When astronomers first observed light from a supernova arriving 7.7 hours after the neutrinos from the same event, they ignored the evidence. Now one physicist says the speed of light must be slower than Einstein predicted and has developed a theory that explains why.
In the early hours of the morning on 24 February 1987, a neutrino detector deep beneath Mont Blanc in northern Italy picked up a sudden burst of neutrinos. Three hours later, neutrino detectors at two other locations picked up a similar burst. The event consisted of two bursts of neutrinos separated by three hours followed by the first optical signals 4.7 hours later.
Some 4.7 hours after this, astronomers studying the Large Magellanic cloud that orbits our galaxy, noticed the tell-tale brightening of a blue supergiant star called Sanduleak -69 202, as it became a supernova. Since then, SN 1987a, as it was designated, has become one of the most widely studied supernovas in history.
Neutrinos and photons both travel at the speed of light and should therefore arrive simultaneously, all else being equal. The mystery is what caused this huge delay of 7.7 hours between the first burst of neutrinos and the arrival of the optical photons.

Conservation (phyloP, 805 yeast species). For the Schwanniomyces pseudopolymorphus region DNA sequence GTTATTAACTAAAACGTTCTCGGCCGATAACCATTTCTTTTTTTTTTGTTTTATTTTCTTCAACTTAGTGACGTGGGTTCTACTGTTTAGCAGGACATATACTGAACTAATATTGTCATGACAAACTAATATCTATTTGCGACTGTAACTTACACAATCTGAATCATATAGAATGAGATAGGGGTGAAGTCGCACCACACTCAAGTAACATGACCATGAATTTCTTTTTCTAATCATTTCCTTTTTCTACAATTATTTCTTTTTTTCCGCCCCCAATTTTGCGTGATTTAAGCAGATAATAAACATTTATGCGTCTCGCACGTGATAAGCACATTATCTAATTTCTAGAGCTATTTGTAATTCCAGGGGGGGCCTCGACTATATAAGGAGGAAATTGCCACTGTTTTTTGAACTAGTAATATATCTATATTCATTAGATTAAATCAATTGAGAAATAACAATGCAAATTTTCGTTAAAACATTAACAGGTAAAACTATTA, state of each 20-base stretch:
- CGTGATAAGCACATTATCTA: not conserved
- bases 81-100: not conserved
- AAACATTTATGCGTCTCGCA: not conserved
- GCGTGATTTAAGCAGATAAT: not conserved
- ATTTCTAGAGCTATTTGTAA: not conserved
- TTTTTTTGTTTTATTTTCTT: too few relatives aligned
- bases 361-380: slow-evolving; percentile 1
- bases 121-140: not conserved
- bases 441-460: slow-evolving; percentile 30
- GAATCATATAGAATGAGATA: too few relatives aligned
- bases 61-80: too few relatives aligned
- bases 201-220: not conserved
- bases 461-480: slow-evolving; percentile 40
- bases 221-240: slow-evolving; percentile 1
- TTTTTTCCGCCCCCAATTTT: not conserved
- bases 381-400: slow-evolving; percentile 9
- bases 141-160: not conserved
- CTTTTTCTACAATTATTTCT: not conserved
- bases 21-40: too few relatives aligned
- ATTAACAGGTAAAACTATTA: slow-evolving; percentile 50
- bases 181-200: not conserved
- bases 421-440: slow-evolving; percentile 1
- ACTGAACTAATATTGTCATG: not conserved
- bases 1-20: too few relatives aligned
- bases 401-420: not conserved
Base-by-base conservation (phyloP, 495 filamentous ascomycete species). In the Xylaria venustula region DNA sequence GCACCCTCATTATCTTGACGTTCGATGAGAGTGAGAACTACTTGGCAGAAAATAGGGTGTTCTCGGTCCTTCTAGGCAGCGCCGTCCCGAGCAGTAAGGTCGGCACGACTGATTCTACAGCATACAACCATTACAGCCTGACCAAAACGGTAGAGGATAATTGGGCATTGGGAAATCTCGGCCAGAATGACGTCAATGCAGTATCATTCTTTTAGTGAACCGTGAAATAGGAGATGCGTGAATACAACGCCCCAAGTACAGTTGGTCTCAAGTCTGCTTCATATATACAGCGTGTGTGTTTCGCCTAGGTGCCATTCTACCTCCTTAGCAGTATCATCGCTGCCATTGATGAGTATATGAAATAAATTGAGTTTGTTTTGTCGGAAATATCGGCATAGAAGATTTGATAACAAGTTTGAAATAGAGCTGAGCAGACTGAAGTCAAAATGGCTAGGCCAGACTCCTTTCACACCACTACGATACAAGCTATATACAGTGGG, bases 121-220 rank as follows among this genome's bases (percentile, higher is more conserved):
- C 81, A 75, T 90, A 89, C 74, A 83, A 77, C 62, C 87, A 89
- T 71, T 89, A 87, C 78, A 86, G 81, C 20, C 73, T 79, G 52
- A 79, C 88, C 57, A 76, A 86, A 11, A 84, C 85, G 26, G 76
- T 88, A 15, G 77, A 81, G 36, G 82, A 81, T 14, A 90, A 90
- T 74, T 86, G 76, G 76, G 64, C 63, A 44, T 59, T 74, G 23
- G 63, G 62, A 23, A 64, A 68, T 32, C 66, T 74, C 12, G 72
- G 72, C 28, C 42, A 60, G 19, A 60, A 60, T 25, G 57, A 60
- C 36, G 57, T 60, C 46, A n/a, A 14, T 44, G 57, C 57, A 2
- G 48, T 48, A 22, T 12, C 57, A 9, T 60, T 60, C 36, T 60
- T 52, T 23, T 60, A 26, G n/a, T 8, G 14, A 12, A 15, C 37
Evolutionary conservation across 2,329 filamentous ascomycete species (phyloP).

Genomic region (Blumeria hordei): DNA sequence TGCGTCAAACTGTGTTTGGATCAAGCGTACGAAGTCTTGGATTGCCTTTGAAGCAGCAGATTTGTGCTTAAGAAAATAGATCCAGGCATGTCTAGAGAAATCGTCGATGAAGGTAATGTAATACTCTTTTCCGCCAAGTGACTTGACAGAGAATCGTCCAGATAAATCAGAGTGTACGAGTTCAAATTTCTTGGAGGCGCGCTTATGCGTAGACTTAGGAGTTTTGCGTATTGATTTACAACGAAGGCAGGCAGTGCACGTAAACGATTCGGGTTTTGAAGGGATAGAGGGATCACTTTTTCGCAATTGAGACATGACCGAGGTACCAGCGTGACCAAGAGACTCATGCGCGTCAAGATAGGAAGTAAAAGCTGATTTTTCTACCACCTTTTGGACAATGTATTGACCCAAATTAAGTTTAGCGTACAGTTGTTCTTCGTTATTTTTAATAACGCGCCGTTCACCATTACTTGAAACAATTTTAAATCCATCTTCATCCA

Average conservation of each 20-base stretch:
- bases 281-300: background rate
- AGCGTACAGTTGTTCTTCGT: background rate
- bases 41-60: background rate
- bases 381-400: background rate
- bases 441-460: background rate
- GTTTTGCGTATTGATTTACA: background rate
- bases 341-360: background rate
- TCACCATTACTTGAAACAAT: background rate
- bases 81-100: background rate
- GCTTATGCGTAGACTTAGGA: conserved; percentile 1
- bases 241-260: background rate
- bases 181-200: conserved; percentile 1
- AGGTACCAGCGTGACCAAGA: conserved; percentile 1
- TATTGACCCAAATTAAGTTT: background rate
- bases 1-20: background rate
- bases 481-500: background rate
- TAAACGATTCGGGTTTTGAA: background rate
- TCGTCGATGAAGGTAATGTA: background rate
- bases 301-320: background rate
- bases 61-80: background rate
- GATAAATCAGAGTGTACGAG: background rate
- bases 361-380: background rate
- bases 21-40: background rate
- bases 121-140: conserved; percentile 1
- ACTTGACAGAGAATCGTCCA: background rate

Today, we get an answer thanks to the work of James Franson at the University of Maryland in Baltimore. Franson has used the laws of quantum mechanics to calculate the speed of light travelling through a gravitational potential related to the mass of the Milky Way.
Because all previous speed-of-light calculations have relied only on general relativity, they do not take into account the tiny effects of quantum mechanics. But these effects are significant over such long distances and through such a large mass as the Milky Way, says Franson.
He says that quantum mechanical effects should slow down light in these kinds of circumstances and calculates that this more or less exactly accounts for the observed delay.
First, some background about the mechanism behind the supernova. A supernova begins with the collapse of a star’s core, generating both neutrinos and optical photons. However, the density of the core delays the emergence of the photons by about 3 hours. By contrast, the neutrinos interact less strongly with matter and so emerge unscathed more or less immediately.